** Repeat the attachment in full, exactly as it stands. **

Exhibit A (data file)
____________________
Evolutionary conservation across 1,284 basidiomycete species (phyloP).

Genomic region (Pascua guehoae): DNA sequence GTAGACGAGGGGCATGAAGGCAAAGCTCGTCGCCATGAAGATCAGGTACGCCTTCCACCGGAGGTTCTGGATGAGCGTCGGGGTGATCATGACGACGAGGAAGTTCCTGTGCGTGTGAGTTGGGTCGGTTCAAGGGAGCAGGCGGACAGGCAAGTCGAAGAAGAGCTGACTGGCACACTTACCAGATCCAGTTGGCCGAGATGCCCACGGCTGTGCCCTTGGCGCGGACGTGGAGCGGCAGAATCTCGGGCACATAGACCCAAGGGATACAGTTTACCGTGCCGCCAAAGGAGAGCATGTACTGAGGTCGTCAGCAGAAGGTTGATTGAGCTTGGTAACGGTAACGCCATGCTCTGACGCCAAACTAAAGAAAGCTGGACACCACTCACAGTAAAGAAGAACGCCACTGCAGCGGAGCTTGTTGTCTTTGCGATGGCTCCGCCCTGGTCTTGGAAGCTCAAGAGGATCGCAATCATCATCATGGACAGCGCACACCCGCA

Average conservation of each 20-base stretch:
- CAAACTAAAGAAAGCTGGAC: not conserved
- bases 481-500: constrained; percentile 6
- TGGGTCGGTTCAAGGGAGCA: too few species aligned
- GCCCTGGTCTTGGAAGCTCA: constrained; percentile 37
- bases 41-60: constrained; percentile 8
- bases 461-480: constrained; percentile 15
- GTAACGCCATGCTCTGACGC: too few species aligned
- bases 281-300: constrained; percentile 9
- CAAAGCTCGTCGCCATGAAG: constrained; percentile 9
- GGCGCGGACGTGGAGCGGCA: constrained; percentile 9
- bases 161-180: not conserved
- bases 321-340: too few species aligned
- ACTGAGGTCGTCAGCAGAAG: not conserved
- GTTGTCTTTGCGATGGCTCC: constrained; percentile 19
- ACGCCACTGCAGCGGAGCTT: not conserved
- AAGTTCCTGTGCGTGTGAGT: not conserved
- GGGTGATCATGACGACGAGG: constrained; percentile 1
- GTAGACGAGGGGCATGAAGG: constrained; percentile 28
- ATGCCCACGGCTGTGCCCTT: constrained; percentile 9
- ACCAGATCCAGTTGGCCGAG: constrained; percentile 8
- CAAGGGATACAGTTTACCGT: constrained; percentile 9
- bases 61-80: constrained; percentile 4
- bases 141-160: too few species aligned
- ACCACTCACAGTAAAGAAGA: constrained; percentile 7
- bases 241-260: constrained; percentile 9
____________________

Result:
Evolutionary conservation across 1,284 basidiomycete species (phyloP).

Genomic region (Pascua guehoae): DNA sequence GTAGACGAGGGGCATGAAGGCAAAGCTCGTCGCCATGAAGATCAGGTACGCCTTCCACCGGAGGTTCTGGATGAGCGTCGGGGTGATCATGACGACGAGGAAGTTCCTGTGCGTGTGAGTTGGGTCGGTTCAAGGGAGCAGGCGGACAGGCAAGTCGAAGAAGAGCTGACTGGCACACTTACCAGATCCAGTTGGCCGAGATGCCCACGGCTGTGCCCTTGGCGCGGACGTGGAGCGGCAGAATCTCGGGCACATAGACCCAAGGGATACAGTTTACCGTGCCGCCAAAGGAGAGCATGTACTGAGGTCGTCAGCAGAAGGTTGATTGAGCTTGGTAACGGTAACGCCATGCTCTGACGCCAAACTAAAGAAAGCTGGACACCACTCACAGTAAAGAAGAACGCCACTGCAGCGGAGCTTGTTGTCTTTGCGATGGCTCCGCCCTGGTCTTGGAAGCTCAAGAGGATCGCAATCATCATCATGGACAGCGCACACCCGCA

Average conservation of each 20-base stretch:
- CAAACTAAAGAAAGCTGGAC: not conserved
- bases 481-500: constrained; percentile 6
- TGGGTCGGTTCAAGGGAGCA: too few species aligned
- GCCCTGGTCTTGGAAGCTCA: constrained; percentile 37
- bases 41-60: constrained; percentile 8
- bases 461-480: constrained; percentile 15
- GTAACGCCATGCTCTGACGC: too few species aligned
- bases 281-300: constrained; percentile 9
- CAAAGCTCGTCGCCATGAAG: constrained; percentile 9
- GGCGCGGACGTGGAGCGGCA: constrained; percentile 9
- bases 161-180: not conserved
- bases 321-340: too few species aligned
- ACTGAGGTCGTCAGCAGAAG: not conserved
- GTTGTCTTTGCGATGGCTCC: constrained; percentile 19
- ACGCCACTGCAGCGGAGCTT: not conserved
- AAGTTCCTGTGCGTGTGAGT: not conserved
- GGGTGATCATGACGACGAGG: constrained; percentile 1
- GTAGACGAGGGGCATGAAGG: constrained; percentile 28
- ATGCCCACGGCTGTGCCCTT: constrained; percentile 9
- ACCAGATCCAGTTGGCCGAG: constrained; percentile 8
- CAAGGGATACAGTTTACCGT: constrained; percentile 9
- bases 61-80: constrained; percentile 4
- bases 141-160: too few species aligned
- ACCACTCACAGTAAAGAAGA: constrained; percentile 7
- bases 241-260: constrained; percentile 9